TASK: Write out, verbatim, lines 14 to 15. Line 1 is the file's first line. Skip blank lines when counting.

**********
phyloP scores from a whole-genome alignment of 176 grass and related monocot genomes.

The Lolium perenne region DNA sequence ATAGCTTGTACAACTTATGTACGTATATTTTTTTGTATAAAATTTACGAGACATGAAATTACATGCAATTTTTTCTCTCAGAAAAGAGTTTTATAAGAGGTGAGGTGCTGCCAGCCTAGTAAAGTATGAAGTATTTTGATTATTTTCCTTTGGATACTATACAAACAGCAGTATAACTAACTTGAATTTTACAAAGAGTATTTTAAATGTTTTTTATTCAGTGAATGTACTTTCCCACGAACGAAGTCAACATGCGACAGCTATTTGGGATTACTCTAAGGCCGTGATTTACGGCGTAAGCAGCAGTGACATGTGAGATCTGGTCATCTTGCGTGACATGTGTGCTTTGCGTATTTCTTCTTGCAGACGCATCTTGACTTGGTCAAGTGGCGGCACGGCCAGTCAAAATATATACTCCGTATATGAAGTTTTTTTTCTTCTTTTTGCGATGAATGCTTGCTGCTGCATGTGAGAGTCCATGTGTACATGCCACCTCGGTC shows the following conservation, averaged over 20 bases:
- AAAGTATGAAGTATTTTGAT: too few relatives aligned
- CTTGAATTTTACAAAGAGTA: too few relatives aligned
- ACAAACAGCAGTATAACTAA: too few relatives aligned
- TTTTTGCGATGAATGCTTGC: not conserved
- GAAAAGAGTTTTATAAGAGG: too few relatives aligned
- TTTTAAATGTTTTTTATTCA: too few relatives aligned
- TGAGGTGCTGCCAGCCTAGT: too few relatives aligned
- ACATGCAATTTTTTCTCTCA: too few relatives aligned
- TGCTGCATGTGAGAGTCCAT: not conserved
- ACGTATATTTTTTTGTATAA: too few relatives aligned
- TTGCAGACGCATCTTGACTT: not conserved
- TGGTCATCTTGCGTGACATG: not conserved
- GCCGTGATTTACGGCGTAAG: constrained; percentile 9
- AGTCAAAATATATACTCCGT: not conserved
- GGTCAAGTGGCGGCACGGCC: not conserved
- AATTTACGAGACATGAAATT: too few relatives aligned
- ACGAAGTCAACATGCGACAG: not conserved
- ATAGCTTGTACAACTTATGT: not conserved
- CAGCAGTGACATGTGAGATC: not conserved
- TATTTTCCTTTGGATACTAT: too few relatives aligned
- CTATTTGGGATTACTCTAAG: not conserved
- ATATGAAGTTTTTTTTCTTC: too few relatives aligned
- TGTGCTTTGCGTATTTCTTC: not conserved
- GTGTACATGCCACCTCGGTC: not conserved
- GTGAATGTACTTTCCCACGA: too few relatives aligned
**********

- TGGTCATCTTGCGTGACATG: not conserved
- GCCGTGATTTACGGCGTAAG: constrained; percentile 9